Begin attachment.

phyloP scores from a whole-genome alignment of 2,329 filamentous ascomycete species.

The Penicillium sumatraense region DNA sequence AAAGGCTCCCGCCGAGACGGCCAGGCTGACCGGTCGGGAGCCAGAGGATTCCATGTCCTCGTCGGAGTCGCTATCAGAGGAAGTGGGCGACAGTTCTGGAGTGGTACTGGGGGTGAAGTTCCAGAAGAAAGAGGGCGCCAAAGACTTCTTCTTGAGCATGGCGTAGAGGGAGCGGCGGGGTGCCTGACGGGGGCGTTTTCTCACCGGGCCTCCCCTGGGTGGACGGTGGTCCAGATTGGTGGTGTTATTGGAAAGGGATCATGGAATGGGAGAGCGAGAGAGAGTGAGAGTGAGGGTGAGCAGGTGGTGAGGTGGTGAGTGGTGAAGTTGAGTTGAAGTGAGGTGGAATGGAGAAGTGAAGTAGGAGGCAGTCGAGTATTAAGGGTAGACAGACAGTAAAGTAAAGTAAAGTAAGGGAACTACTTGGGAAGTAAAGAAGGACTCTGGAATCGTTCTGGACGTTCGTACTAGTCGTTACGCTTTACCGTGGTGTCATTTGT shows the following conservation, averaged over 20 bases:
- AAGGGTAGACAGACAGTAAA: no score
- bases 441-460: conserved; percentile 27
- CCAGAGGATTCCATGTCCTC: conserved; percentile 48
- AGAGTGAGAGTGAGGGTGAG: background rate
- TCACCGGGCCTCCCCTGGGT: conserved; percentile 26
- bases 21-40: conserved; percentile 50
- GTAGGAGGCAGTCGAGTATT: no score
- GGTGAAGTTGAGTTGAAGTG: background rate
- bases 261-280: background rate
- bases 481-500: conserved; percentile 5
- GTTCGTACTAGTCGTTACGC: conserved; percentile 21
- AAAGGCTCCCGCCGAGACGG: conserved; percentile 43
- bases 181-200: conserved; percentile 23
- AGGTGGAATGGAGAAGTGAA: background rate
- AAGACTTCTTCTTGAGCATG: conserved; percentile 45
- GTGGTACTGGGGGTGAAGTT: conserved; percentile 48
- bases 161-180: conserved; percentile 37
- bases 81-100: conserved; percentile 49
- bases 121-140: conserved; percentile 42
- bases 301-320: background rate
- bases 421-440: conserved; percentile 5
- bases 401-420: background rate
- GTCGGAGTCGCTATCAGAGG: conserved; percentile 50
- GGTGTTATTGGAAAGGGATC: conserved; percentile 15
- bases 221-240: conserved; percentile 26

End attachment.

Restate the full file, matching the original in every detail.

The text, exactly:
phyloP scores from a whole-genome alignment of 2,329 filamentous ascomycete species.

The Penicillium sumatraense region DNA sequence AAAGGCTCCCGCCGAGACGGCCAGGCTGACCGGTCGGGAGCCAGAGGATTCCATGTCCTCGTCGGAGTCGCTATCAGAGGAAGTGGGCGACAGTTCTGGAGTGGTACTGGGGGTGAAGTTCCAGAAGAAAGAGGGCGCCAAAGACTTCTTCTTGAGCATGGCGTAGAGGGAGCGGCGGGGTGCCTGACGGGGGCGTTTTCTCACCGGGCCTCCCCTGGGTGGACGGTGGTCCAGATTGGTGGTGTTATTGGAAAGGGATCATGGAATGGGAGAGCGAGAGAGAGTGAGAGTGAGGGTGAGCAGGTGGTGAGGTGGTGAGTGGTGAAGTTGAGTTGAAGTGAGGTGGAATGGAGAAGTGAAGTAGGAGGCAGTCGAGTATTAAGGGTAGACAGACAGTAAAGTAAAGTAAAGTAAGGGAACTACTTGGGAAGTAAAGAAGGACTCTGGAATCGTTCTGGACGTTCGTACTAGTCGTTACGCTTTACCGTGGTGTCATTTGT shows the following conservation, averaged over 20 bases:
- AAGGGTAGACAGACAGTAAA: no score
- bases 441-460: conserved; percentile 27
- CCAGAGGATTCCATGTCCTC: conserved; percentile 48
- AGAGTGAGAGTGAGGGTGAG: background rate
- TCACCGGGCCTCCCCTGGGT: conserved; percentile 26
- bases 21-40: conserved; percentile 50
- GTAGGAGGCAGTCGAGTATT: no score
- GGTGAAGTTGAGTTGAAGTG: background rate
- bases 261-280: background rate
- bases 481-500: conserved; percentile 5
- GTTCGTACTAGTCGTTACGC: conserved; percentile 21
- AAAGGCTCCCGCCGAGACGG: conserved; percentile 43
- bases 181-200: conserved; percentile 23
- AGGTGGAATGGAGAAGTGAA: background rate
- AAGACTTCTTCTTGAGCATG: conserved; percentile 45
- GTGGTACTGGGGGTGAAGTT: conserved; percentile 48
- bases 161-180: conserved; percentile 37
- bases 81-100: conserved; percentile 49
- bases 121-140: conserved; percentile 42
- bases 301-320: background rate
- bases 421-440: conserved; percentile 5
- bases 401-420: background rate
- GTCGGAGTCGCTATCAGAGG: conserved; percentile 50
- GGTGTTATTGGAAAGGGATC: conserved; percentile 15
- bases 221-240: conserved; percentile 26